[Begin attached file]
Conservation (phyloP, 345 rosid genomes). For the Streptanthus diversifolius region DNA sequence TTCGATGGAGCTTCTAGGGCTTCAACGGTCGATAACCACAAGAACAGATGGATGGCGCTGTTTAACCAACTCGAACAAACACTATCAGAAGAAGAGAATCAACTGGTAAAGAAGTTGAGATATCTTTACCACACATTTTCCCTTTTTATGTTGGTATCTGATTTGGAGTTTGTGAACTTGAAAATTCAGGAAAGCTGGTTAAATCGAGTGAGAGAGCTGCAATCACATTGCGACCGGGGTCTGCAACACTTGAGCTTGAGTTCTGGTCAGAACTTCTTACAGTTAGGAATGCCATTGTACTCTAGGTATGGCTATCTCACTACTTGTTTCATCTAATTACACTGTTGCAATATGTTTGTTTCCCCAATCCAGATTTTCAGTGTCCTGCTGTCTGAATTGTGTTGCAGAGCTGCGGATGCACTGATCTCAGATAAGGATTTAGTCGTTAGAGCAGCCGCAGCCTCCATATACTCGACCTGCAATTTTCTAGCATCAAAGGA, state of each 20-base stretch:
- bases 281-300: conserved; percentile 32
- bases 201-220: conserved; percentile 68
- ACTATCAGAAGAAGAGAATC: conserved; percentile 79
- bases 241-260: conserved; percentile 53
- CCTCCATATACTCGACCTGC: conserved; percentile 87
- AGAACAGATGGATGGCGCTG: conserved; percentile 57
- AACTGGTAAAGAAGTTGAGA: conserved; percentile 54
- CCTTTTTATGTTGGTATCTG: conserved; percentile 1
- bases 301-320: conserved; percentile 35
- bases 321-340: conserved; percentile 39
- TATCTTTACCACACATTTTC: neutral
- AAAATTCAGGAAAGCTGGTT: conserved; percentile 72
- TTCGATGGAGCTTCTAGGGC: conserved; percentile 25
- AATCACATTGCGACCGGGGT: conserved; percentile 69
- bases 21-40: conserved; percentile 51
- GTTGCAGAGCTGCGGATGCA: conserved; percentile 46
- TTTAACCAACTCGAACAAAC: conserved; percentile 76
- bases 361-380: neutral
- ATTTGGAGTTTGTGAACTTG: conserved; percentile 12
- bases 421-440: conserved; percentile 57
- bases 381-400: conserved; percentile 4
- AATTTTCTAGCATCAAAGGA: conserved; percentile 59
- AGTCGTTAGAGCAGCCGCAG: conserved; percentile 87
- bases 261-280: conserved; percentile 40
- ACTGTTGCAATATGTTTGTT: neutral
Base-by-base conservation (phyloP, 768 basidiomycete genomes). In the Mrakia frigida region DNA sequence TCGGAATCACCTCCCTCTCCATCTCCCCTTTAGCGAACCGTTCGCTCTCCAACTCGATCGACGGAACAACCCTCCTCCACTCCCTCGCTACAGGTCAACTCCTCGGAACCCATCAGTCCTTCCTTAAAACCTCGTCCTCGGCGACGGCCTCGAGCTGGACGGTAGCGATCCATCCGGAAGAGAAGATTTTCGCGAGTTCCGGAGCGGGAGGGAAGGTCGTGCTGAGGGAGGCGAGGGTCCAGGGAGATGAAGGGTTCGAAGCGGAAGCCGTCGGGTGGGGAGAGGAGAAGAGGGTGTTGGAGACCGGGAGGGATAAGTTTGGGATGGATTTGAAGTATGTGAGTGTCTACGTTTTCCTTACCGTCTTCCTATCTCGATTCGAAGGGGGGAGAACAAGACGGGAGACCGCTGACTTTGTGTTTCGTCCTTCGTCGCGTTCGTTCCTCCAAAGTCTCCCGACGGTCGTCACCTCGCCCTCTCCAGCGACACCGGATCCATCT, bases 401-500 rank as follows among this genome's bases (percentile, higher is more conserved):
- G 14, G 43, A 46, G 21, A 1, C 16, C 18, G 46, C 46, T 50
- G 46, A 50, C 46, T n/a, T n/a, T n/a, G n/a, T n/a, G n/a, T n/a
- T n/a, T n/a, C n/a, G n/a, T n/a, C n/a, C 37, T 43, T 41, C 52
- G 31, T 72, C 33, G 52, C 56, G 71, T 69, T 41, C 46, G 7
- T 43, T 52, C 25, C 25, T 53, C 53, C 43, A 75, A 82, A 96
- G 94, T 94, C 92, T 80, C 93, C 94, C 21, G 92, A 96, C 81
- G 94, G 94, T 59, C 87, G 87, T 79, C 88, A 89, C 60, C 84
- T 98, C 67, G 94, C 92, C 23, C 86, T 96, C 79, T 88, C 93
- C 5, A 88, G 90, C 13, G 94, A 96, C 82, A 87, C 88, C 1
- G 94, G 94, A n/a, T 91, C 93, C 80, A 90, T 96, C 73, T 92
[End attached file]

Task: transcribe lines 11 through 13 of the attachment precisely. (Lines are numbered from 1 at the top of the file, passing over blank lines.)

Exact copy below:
- bases 321-340: conserved; percentile 39
- TATCTTTACCACACATTTTC: neutral
- AAAATTCAGGAAAGCTGGTT: conserved; percentile 72